Court documents discredit Rolling Stone’s UVA gang rape story

July 4, 2016 7:00 pm

Nicole
Eramo who counselled “Jackie” sued Erdely and Rolling Stone for $7.5
million for the discredited gang rape story. Photo / iStock

Rolling Stone magazine published a story in November 2014
describing in chilling detail a student’s account of being brutally
raped by seven men at the University of .
Several days later the magazine’s editors received an email from the reporter with the subject line “our worst nightmare”.
“We’re going to have to run a retraction,” wrote Sabrina Rubin Erdely about her now-discredited story, “A Rape on Campus”.
The
message is among hundreds of pages of notes, emails and other documents
released on Friday that shed light on the reporting and fallout of the
piece.
The documents were made public through a lawsuit filed by
Nicole Eramo, an associate dean of students at the university who had
counselled “Jackie,” the woman who claimed to have been raped. Eramo
sued Erdely and Rolling Stone for $7.5 million, arguing that the story cast her as the “chief villain”.

The story described in alarming detail Jackie’s account of
being raped by seven men at the Phi Kappa Psi fraternity house in
September 2012. It portrayed university officials as insensitive and
unresponsive to the plight of the student and suggested that the attack
was emblematic of a culture of sexual violence at the elite public
university.
The story horrified university leaders, sparked
protests at the school and prompted a new round of national discussions
about on US campuses.
But an investigation by
Charlottesville police found no evidence to back up Jackie’s claims and
details in the lengthy narrative did not hold up under scrutiny by other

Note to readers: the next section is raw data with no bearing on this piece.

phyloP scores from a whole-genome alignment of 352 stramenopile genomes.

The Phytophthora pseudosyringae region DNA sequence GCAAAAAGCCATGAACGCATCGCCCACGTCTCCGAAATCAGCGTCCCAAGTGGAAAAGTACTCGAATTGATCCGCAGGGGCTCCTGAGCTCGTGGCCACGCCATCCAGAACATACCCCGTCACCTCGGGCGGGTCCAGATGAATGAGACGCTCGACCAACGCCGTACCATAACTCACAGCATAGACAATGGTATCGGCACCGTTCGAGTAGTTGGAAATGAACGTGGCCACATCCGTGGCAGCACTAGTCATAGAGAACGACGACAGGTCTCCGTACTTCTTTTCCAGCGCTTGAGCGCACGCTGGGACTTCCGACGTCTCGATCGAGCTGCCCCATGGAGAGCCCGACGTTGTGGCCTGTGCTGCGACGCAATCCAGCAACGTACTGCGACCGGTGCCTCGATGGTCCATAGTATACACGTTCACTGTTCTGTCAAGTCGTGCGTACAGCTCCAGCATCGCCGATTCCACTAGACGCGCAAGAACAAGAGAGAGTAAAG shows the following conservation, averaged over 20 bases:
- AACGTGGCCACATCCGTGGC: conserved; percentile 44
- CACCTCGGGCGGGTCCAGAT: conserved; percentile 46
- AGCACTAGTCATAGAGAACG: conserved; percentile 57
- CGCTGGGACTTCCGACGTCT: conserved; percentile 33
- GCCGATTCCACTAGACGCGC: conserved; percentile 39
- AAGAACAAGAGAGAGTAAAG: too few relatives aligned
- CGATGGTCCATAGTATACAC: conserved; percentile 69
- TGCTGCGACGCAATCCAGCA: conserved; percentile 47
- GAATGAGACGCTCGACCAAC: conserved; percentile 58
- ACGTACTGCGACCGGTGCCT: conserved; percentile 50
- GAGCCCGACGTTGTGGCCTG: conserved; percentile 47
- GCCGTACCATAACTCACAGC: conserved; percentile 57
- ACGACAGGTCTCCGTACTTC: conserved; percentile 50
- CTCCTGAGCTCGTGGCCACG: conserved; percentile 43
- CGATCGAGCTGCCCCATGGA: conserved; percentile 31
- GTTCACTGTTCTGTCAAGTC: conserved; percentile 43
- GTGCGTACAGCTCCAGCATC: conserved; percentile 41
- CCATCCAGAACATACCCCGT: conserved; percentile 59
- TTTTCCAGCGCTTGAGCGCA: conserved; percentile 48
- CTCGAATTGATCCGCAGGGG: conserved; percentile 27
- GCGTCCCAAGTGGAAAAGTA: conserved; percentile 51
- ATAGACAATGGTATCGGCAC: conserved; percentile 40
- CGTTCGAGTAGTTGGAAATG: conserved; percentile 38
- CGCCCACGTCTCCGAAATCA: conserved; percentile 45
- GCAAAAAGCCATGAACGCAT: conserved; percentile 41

media organisations.
Rolling Stone officially retracted the story in April 2015, and the magazine’s managing editor and Erdely both apologised.
The documents reveal inconsistencies with Jackie’s
story, whose last name is redacted in court documents, and missteps by
Erdely, who said she found no reason to believe Jackie wasn’t credible
throughout her reporting.
For example, Erdely said according to a
transcript of her deposition that she was aware that Jackie had
initially told her roommate she was attacked by five men, but later said
it was actually seven men.
Erdely also noted at one point that
Jackie’s mother’s profile on Facebook said she herself went to
Providence College, even though Jackie said her mom went to Brown. When
asked in her deposition whether that raised any red flags about Jackie’s
credibility, Erdely said “it didn’t seem to be all that important”.
Jackie
said she had scars on her back from the attack, but her boyfriend said
he had never seen them, Erdely’s notes say. Erdely said in her
deposition that she made a mental note to bring it up with Jackie’s
mother, but ended up never speaking to her.
Erdely went back to
Jackie after other reporters started raising questions about the
accuracy of the story, according to the documents. She talked to Jackie
early on the morning of December 5 and when she asked for help in
finding her attackers, “it spiralled into confusion,” Erdely’s notes
say.
“By the time we ended our conversation, I felt nearly
certain that she was not being truthful,” according to Erdely’s notes.
“Then I called her friend Alex, who has been a valuable resource; and I
found out that over the past day, Alex has also come to the conclusion
that Jackie has probably been lying,” she wrote.
In her deposition, Erdely called it the “most devastating moment” of her career.
Libby
Locke, an attorney for Eramo, said in an email on Sunday that Erdely
knew Jackie’s story changed materially over time and published the
“false and defamatory article despite serious red flags and without any
real due diligence”.
Attorneys for Jackie and Erdely didn’t immediately respond to messages seeking comment on Sunday.
“Having
discovered, in the early morning hours, that the person who I had
absolutely believed and trusted had, for whatever reason, turned out not
to be credible,” Erdely said in her deposition. “And I didn’t know
whether what we had published was truthful or not.”

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